Another challenge was perception of the game from an on-lookers point of view.  The cards in this game are vivid, close-up pictures of real objects.  It draws people in like nothing I’ve ever seen.  But, in doing so, people may think, “Oh, it’s gonna be a laughing, party, apples to apples thing…..I want to try it!”  Then, they continue to watch and realize, there’s complete silence and concentration happening.  There is an occasion giggle if a word is misspelled or if it has to be referenced.  It’s all part of the game and is possibly the most impressive of the bunch.  I was really afraid of putting it in the “core four” game offering in the KickStarter campaign because of gamer sentiment towards word games. So, I held it back. But, I think it has the most potential to cross-over into more channels than any of the other games.  It’s certainly a favorite in my playtest groups.

SHH – When it was called “GAB” and was more difficult and clunky with the “virtual letter” mechanism
  • I understand there’s a significant variance in the development processes, but what would you say is the biggest difference in your APPROACH to a micro game versus your previous full size games?

You can put a million different concepts in a 12 x 12 x 4 box. You can always add more cards for balance, add extra rule pages for clarity. Add another set of bits to add to the number of players, etc. In Pack O Game, you have to work at lot harder to achieve a solid game that accommodates 4 people, and uses only 30 cards. Every millimeter on every card and on the rule sheet counts! It’s a very different design experience. But, it’s one that I have enjoyed immensely. But, I certainly don’t think I could have pulled this off much sooner in my career.

  • When did you KNOW that you had something special, here?

When I made the second Pack O Game (which I won’t name, and which will NOT be a part of this first campaign in any way.)  I often like to surprise my wife with the games I’m working on.  I’ll only talk “around” what I’m working on, and then “BAM!!!”, I’ll bust it out on the table. We were sitting at a restaurant, and right after we ordered, I said, “And…there’s THIS!” She was shocked that I was able to put a completely different game into the form factor.  But, it wasn’t until I explained it that she was complete taken by the different use of the cards, completely different theme, and even more complexity in the level of gameplay. As I dropped her off at the airport that night, I told her I had ideas for many other games, and I needed a name for the series.  She came up with Pack O Game while we were driving, and I bought 4 domain names WHILE I WAS DRIVING.  When I picked her up the following night from her business trip, I had printed SHH earlier in the day (then called GAB.)  We played it that night, again waiting for our food at a restaurant, and we both new that this was it.  This was the right idea to launch with. The next 9 months was a whirlwind. I journal on an app every night, and haven’t missed a day in 3 years. So, luckily I can go back and review early photos or prototypes and playing with people to see the progress.  One more indicator.  I took it to TKO to my niece’s birthday party and taught my niece and newphew how to play the game afterwards.  After a few plays, I told them that I had to take the prototype with me, and couldn’t leave it as they were asking me to.  My niece quickly made a crude version with pen and paper so she could continue to play.  I’m pretty certain they haven’t played the Cinque Terre game I gave them.  It’s been an exhilarating year.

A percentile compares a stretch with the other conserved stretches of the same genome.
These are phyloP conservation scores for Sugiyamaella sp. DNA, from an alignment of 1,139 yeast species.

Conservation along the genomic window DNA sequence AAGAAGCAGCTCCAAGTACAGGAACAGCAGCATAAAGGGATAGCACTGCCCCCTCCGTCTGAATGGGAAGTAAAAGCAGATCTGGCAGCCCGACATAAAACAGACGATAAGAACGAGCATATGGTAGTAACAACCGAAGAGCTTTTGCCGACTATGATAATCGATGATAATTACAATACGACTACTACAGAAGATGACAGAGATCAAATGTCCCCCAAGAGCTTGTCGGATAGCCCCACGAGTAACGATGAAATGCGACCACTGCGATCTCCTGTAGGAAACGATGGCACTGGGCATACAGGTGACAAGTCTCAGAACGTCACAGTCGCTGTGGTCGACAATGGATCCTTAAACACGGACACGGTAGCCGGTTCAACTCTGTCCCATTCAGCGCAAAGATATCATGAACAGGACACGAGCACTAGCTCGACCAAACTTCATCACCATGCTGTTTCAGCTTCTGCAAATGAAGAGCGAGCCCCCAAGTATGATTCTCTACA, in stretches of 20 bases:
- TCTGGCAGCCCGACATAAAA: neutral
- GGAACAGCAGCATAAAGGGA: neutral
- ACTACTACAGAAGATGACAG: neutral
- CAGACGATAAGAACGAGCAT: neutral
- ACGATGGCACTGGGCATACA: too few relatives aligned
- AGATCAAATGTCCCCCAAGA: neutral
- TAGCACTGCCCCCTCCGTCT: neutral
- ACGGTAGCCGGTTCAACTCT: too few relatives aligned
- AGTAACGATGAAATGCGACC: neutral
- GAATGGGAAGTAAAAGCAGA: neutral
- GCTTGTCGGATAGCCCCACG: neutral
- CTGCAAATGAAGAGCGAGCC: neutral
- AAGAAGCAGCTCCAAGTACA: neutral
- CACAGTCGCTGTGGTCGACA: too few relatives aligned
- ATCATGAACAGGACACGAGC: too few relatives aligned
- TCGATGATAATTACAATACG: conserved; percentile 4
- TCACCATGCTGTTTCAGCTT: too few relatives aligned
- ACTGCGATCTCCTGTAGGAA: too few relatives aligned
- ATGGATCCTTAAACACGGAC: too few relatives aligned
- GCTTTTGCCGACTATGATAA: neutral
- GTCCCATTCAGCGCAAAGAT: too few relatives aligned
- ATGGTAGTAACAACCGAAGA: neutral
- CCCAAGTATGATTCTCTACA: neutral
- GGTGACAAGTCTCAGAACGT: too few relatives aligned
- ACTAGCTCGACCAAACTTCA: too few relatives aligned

IMG_9849My niece’s crude version of TKO

  • Any other thoughts? Advice?

On the design front: Keep it FUN!  Games only “work” if they create an experience of interesting choices and fun interaction.

Outstanding stuff! Thank you so much for the time and insights, Mr. Handy. I know this isn’t my normal format or topic, but it was such a great response that I had to share. Please, head on over and check out Pack O Game. He may be fully funded with 4 days left, but I know we’d all love to unlock some of his “extra” games with those stretch goals 😀 And be sure to let him know how much you appreciate him sharing his story!

Let me know what you think